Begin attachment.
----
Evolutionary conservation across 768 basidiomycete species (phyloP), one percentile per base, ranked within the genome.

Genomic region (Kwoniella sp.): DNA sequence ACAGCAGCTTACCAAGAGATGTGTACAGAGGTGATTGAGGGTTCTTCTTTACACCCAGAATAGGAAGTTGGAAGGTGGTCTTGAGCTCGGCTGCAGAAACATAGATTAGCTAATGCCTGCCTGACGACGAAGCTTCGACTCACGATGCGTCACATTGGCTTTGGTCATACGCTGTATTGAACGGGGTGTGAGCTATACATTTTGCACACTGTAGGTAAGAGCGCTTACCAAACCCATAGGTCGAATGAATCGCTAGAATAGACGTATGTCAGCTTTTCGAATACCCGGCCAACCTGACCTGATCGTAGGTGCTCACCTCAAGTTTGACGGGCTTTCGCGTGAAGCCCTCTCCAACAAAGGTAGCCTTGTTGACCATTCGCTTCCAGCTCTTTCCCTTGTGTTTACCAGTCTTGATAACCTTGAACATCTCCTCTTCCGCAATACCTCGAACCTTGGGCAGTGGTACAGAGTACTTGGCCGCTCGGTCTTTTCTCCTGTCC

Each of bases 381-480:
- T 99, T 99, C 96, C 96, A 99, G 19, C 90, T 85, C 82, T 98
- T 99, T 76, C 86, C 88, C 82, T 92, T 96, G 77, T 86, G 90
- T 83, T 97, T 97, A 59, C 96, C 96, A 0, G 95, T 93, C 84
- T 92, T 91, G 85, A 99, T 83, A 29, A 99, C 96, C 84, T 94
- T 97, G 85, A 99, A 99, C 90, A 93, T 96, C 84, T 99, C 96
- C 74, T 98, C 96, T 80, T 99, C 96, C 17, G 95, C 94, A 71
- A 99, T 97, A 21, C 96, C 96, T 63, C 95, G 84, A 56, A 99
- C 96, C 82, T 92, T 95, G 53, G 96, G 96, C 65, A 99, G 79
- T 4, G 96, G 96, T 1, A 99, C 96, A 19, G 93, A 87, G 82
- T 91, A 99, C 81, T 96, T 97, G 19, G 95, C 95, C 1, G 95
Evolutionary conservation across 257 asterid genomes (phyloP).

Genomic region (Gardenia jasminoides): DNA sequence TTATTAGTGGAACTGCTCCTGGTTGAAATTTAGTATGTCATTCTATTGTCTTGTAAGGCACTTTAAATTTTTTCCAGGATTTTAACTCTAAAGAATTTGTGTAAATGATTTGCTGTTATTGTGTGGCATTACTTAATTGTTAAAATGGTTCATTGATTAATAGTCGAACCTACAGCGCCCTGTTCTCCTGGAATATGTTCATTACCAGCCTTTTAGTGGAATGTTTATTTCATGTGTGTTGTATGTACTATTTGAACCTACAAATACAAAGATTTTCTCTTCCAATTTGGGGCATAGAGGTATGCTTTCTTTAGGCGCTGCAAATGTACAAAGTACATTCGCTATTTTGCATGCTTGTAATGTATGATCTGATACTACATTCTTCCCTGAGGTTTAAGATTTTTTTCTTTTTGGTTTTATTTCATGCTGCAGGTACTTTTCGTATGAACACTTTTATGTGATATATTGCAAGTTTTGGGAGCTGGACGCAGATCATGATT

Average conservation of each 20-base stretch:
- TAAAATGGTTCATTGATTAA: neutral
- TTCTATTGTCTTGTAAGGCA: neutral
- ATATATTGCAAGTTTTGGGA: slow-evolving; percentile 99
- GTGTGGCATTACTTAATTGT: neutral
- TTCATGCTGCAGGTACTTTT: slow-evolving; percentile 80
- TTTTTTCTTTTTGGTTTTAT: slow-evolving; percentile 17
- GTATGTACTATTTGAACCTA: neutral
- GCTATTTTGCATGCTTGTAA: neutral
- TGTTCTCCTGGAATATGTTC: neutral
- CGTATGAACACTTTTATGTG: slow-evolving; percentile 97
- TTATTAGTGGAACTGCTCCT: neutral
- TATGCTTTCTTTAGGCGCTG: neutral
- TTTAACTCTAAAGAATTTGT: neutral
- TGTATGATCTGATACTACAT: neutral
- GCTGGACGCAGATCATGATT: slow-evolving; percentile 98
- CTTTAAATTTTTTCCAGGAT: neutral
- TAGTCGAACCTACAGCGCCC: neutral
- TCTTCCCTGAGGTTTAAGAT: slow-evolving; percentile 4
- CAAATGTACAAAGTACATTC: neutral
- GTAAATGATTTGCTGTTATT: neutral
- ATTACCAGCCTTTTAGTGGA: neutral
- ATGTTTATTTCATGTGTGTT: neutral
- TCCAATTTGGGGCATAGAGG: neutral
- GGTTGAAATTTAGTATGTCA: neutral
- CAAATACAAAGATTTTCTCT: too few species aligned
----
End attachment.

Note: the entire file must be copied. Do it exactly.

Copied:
Evolutionary conservation across 768 basidiomycete species (phyloP), one percentile per base, ranked within the genome.

Genomic region (Kwoniella sp.): DNA sequence ACAGCAGCTTACCAAGAGATGTGTACAGAGGTGATTGAGGGTTCTTCTTTACACCCAGAATAGGAAGTTGGAAGGTGGTCTTGAGCTCGGCTGCAGAAACATAGATTAGCTAATGCCTGCCTGACGACGAAGCTTCGACTCACGATGCGTCACATTGGCTTTGGTCATACGCTGTATTGAACGGGGTGTGAGCTATACATTTTGCACACTGTAGGTAAGAGCGCTTACCAAACCCATAGGTCGAATGAATCGCTAGAATAGACGTATGTCAGCTTTTCGAATACCCGGCCAACCTGACCTGATCGTAGGTGCTCACCTCAAGTTTGACGGGCTTTCGCGTGAAGCCCTCTCCAACAAAGGTAGCCTTGTTGACCATTCGCTTCCAGCTCTTTCCCTTGTGTTTACCAGTCTTGATAACCTTGAACATCTCCTCTTCCGCAATACCTCGAACCTTGGGCAGTGGTACAGAGTACTTGGCCGCTCGGTCTTTTCTCCTGTCC

Each of bases 381-480:
- T 99, T 99, C 96, C 96, A 99, G 19, C 90, T 85, C 82, T 98
- T 99, T 76, C 86, C 88, C 82, T 92, T 96, G 77, T 86, G 90
- T 83, T 97, T 97, A 59, C 96, C 96, A 0, G 95, T 93, C 84
- T 92, T 91, G 85, A 99, T 83, A 29, A 99, C 96, C 84, T 94
- T 97, G 85, A 99, A 99, C 90, A 93, T 96, C 84, T 99, C 96
- C 74, T 98, C 96, T 80, T 99, C 96, C 17, G 95, C 94, A 71
- A 99, T 97, A 21, C 96, C 96, T 63, C 95, G 84, A 56, A 99
- C 96, C 82, T 92, T 95, G 53, G 96, G 96, C 65, A 99, G 79
- T 4, G 96, G 96, T 1, A 99, C 96, A 19, G 93, A 87, G 82
- T 91, A 99, C 81, T 96, T 97, G 19, G 95, C 95, C 1, G 95
Evolutionary conservation across 257 asterid genomes (phyloP).

Genomic region (Gardenia jasminoides): DNA sequence TTATTAGTGGAACTGCTCCTGGTTGAAATTTAGTATGTCATTCTATTGTCTTGTAAGGCACTTTAAATTTTTTCCAGGATTTTAACTCTAAAGAATTTGTGTAAATGATTTGCTGTTATTGTGTGGCATTACTTAATTGTTAAAATGGTTCATTGATTAATAGTCGAACCTACAGCGCCCTGTTCTCCTGGAATATGTTCATTACCAGCCTTTTAGTGGAATGTTTATTTCATGTGTGTTGTATGTACTATTTGAACCTACAAATACAAAGATTTTCTCTTCCAATTTGGGGCATAGAGGTATGCTTTCTTTAGGCGCTGCAAATGTACAAAGTACATTCGCTATTTTGCATGCTTGTAATGTATGATCTGATACTACATTCTTCCCTGAGGTTTAAGATTTTTTTCTTTTTGGTTTTATTTCATGCTGCAGGTACTTTTCGTATGAACACTTTTATGTGATATATTGCAAGTTTTGGGAGCTGGACGCAGATCATGATT

Average conservation of each 20-base stretch:
- TAAAATGGTTCATTGATTAA: neutral
- TTCTATTGTCTTGTAAGGCA: neutral
- ATATATTGCAAGTTTTGGGA: slow-evolving; percentile 99
- GTGTGGCATTACTTAATTGT: neutral
- TTCATGCTGCAGGTACTTTT: slow-evolving; percentile 80
- TTTTTTCTTTTTGGTTTTAT: slow-evolving; percentile 17
- GTATGTACTATTTGAACCTA: neutral
- GCTATTTTGCATGCTTGTAA: neutral
- TGTTCTCCTGGAATATGTTC: neutral
- CGTATGAACACTTTTATGTG: slow-evolving; percentile 97
- TTATTAGTGGAACTGCTCCT: neutral
- TATGCTTTCTTTAGGCGCTG: neutral
- TTTAACTCTAAAGAATTTGT: neutral
- TGTATGATCTGATACTACAT: neutral
- GCTGGACGCAGATCATGATT: slow-evolving; percentile 98
- CTTTAAATTTTTTCCAGGAT: neutral
- TAGTCGAACCTACAGCGCCC: neutral
- TCTTCCCTGAGGTTTAAGAT: slow-evolving; percentile 4
- CAAATGTACAAAGTACATTC: neutral
- GTAAATGATTTGCTGTTATT: neutral
- ATTACCAGCCTTTTAGTGGA: neutral
- ATGTTTATTTCATGTGTGTT: neutral
- TCCAATTTGGGGCATAGAGG: neutral
- GGTTGAAATTTAGTATGTCA: neutral
- CAAATACAAAGATTTTCTCT: too few species aligned